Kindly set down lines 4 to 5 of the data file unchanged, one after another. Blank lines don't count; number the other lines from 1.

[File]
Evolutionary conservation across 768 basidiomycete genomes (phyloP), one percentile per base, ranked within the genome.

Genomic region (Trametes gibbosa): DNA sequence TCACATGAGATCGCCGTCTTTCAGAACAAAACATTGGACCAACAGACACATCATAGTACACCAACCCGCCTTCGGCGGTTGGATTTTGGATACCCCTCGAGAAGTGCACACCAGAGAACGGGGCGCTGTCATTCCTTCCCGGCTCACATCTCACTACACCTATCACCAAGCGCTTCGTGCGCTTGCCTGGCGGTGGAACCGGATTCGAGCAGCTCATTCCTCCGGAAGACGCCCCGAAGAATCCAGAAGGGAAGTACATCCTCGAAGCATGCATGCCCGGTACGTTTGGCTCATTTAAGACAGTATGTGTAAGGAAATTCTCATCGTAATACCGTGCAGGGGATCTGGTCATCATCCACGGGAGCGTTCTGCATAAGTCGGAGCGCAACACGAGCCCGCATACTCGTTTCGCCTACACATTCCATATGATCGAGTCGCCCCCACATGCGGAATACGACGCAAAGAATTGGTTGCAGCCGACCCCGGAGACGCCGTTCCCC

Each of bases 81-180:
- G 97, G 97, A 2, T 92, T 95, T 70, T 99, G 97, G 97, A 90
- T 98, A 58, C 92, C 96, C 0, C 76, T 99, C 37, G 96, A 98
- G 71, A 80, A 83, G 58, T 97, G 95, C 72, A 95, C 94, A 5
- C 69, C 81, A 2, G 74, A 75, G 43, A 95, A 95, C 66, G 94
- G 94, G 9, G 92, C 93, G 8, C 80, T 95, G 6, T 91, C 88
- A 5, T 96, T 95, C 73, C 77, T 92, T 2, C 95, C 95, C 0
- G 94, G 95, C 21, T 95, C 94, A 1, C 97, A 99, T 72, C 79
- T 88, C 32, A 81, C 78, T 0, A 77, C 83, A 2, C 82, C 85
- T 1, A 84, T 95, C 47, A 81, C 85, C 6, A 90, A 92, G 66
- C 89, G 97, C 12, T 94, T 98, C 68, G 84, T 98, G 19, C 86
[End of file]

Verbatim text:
- G 97, G 97, A 2, T 92, T 95, T 70, T 99, G 97, G 97, A 90
- T 98, A 58, C 92, C 96, C 0, C 76, T 99, C 37, G 96, A 98